HELENA, Mont., February 6, 2014 – Agriculture Under Secretary for Natural Resources and Environment Robert Bonnie announced today a multi-year partnership between the U.S. Forest Service and the Natural Resources Conservation Service (NRCS) to improve the health and resiliency of forest ecosystems where public and private lands meet across the nation. The Under Secretary made the announcement in Helena, Mont., near the site of the Red Mountain Flume/Chessman Reservoir, one of the first areas to be addressed through the partnership. Another area to be targeted is the San Bernardino/Riverside County area of California which experienced catastrophic wildfires a decade ago.
"NRCS and the Forest Service have the same goal in this partnership – working across traditional boundaries and restoring the health of our forests and watersheds whether they're on public or private lands," Bonnie said.
Today's announcement is part of the Obama Administration's Climate Action Plan to responsibly cut carbon pollution, slow the effects of climate change and put America on track to a cleaner environment.
The project, called the Chiefs' Joint Landscape Restoration Partnership, will invest $30 million in 13 projects across the country this year to help mitigate wildfire threats to communities and landowners, protect water quality, and supply and improve wildlife habitat for at-risk species.
The 13 priority projects will build on existing projects with local partnerships already in place. By leveraging technical and financial resources and coordinating activities on adjacent public and private lands, conservation work by NRCS and the Forest Service will be more efficient and effective in these watersheds.
"Wildfires and water concerns don't stop at boundaries between public and private lands," NRCS Chief Jason Weller said. "By working together, we can provide more focused and effective assistance to help public and private landowners and managers put conservation solutions on the ground nationwide."
"The Chiefs' Joint Landscape Restoration Partnership is an opportunity for our agencies to pool resources and get better results for the American people," U.S. Forest Service Chief Tom Tidwell added. "Restoring the health of our nation's forests and grasslands is a critical effort, and it's going to take partnerships like this to see the job through."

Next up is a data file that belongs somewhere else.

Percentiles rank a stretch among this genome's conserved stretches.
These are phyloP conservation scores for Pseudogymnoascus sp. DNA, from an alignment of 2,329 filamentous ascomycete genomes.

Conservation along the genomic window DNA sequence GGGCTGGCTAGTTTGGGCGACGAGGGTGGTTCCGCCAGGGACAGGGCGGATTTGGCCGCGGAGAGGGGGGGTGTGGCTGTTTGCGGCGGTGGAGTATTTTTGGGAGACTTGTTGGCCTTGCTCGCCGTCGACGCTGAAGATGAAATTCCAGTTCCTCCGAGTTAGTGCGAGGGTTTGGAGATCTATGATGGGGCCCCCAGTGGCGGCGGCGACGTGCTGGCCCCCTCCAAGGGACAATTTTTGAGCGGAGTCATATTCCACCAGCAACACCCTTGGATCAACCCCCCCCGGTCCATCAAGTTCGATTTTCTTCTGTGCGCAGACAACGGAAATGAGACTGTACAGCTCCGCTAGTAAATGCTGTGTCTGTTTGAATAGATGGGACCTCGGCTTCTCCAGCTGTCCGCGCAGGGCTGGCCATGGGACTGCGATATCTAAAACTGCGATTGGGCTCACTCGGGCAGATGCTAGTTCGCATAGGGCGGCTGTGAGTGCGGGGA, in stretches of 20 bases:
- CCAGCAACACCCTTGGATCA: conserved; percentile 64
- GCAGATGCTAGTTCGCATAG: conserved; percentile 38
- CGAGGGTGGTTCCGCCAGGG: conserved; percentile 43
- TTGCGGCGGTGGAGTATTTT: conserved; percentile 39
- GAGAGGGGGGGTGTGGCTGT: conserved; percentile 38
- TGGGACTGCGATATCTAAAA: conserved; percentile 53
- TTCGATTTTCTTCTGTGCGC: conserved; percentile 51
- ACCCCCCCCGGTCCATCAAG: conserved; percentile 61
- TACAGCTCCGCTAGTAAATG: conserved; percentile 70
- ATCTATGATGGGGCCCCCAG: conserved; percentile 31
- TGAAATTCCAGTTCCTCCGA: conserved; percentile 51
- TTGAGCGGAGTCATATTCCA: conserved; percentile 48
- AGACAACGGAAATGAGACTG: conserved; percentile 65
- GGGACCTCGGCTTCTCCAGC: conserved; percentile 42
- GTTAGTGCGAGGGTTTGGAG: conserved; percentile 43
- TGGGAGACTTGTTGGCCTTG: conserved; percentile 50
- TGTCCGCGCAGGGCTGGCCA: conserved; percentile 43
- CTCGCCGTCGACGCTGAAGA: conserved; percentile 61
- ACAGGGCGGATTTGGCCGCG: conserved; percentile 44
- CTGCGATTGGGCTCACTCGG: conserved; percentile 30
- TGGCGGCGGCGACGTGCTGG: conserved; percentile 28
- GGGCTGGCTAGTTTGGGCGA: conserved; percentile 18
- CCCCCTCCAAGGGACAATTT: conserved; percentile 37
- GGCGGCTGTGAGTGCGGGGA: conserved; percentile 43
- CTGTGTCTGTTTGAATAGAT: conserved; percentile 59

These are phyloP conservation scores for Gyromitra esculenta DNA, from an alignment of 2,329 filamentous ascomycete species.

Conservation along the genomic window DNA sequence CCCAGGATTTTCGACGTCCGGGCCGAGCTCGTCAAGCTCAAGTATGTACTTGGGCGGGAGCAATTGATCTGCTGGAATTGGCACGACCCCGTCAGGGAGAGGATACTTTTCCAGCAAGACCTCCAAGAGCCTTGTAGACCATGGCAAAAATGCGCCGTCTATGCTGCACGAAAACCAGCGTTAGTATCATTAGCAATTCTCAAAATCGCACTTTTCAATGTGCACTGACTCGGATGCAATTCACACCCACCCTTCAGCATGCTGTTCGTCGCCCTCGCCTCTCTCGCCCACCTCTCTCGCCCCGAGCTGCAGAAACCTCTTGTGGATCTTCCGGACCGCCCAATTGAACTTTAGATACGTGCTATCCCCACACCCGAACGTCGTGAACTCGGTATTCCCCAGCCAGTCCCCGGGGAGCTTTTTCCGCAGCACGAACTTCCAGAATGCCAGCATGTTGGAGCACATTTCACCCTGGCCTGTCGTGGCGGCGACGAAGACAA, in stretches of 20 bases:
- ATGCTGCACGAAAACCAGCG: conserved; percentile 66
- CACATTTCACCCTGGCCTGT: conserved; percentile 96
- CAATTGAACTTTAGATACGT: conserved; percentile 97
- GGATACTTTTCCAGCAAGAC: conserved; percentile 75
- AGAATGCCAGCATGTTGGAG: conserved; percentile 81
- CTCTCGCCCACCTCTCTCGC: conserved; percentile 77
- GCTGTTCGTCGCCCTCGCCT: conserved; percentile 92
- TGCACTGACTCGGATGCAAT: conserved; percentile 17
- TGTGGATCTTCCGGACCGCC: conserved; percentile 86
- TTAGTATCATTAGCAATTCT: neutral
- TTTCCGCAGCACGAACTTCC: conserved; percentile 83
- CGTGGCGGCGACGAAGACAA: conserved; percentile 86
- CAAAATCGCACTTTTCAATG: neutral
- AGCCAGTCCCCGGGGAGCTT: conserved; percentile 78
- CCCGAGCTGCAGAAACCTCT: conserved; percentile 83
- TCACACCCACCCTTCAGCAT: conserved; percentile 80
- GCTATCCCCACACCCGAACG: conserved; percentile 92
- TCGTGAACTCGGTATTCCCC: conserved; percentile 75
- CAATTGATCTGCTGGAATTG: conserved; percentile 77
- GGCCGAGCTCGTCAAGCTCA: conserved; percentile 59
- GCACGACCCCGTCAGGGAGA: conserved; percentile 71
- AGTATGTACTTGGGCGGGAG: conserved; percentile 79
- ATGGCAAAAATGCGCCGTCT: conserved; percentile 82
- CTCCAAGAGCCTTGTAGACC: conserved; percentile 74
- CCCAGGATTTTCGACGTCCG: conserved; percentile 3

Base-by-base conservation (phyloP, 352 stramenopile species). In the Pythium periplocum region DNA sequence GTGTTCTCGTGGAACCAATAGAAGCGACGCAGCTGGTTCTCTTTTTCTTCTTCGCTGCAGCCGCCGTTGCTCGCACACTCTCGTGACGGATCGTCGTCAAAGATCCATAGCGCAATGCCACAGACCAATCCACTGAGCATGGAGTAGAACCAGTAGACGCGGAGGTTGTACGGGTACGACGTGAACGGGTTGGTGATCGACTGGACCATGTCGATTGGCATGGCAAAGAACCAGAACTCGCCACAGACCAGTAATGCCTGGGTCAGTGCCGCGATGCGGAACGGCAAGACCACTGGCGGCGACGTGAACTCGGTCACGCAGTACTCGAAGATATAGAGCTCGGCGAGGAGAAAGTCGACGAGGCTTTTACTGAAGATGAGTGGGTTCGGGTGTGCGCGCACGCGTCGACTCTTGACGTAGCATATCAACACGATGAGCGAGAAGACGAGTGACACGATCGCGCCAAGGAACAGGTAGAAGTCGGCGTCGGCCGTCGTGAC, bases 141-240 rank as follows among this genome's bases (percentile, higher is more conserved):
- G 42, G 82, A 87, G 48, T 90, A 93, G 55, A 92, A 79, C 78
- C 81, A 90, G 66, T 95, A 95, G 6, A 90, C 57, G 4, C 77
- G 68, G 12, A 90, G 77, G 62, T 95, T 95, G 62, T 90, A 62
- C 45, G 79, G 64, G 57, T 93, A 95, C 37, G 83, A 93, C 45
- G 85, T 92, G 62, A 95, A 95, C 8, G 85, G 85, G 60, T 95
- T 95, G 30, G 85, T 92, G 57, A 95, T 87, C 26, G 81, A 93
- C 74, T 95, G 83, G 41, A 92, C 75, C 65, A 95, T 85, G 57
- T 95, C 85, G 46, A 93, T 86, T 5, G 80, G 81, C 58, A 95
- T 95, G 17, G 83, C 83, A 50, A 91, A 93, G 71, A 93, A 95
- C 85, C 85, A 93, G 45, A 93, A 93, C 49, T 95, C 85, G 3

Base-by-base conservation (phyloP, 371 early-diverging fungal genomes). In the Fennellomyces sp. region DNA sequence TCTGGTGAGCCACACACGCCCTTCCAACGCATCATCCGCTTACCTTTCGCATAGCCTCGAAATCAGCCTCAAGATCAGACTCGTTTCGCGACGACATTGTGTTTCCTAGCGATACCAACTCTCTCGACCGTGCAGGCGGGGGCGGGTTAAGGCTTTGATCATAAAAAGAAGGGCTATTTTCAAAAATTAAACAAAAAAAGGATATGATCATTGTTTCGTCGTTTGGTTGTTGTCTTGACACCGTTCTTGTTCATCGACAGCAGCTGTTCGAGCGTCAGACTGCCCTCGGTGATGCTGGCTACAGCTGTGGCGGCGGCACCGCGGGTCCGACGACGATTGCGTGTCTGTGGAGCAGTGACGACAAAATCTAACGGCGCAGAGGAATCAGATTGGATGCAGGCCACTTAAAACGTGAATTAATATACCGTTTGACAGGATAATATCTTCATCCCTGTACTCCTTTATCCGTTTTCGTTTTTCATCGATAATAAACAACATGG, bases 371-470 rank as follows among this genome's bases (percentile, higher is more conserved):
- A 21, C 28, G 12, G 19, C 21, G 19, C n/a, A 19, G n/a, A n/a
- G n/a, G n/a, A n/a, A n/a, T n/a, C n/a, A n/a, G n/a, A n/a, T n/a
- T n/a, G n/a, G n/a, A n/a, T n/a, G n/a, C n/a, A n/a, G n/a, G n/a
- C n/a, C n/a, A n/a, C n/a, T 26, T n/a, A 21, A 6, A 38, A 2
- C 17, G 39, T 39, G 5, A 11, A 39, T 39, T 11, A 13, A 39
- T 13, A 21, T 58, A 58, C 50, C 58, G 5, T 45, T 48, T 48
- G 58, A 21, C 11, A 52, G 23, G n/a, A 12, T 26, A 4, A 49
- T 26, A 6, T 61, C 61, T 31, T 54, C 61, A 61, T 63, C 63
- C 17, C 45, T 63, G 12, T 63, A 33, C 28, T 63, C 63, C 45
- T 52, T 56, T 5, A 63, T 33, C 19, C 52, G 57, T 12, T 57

The list of the 13 projects:
Montana – Red Mountain Flume/Chessman Reservoir: $865,000 for restoration of the watershed is critical to protecting communities, watershed health and drinking water, contributing 80 percent of the water supply for Helena, Mont. Successful implementation of this project will protect public health and safety, reduce the risk of decades of erosion and flooding that could result from a wildfire, and potentially save millions of dollars in mitigation costs.
California - San Bernardino and Riverside County Fuels Reduction Project: In October 2003, Southern California experienced catastrophic wildfires that burned over 750,000 acres, destroyed 3,500 homes, and resulted in 22 fatalities and over $3 billion in losses. Since then, multiple partners have committed time and resources to planning and implementing forest health and wildfire hazard reduction projects on private land and working with the owners within San Bernardino and Riverside Counties. Reducing forest fuels on 30,000 acres will provide additional protection for community safety, wildlife habitat, watershed health, recreation opportunities and cultural resources.
California – Mid-Klamath River Communities Project: The partnership has yielded numerous implementation-ready projects and treatments on some high priority federal and private lands are underway or complete. These treatments include fuel breaks, thinning, broadcast burning, and improved fire suppression infrastructure such as water tanks and ingress/egress routes. Although these projects are focused on communities, most of these projects have identified wildlife, water, and economic stability benefits.
The agencies are reviewing additional sites for the partnership to collaborate in the future and will continue to capitalize on NRCS and Forest Service overlying priorities and programs.
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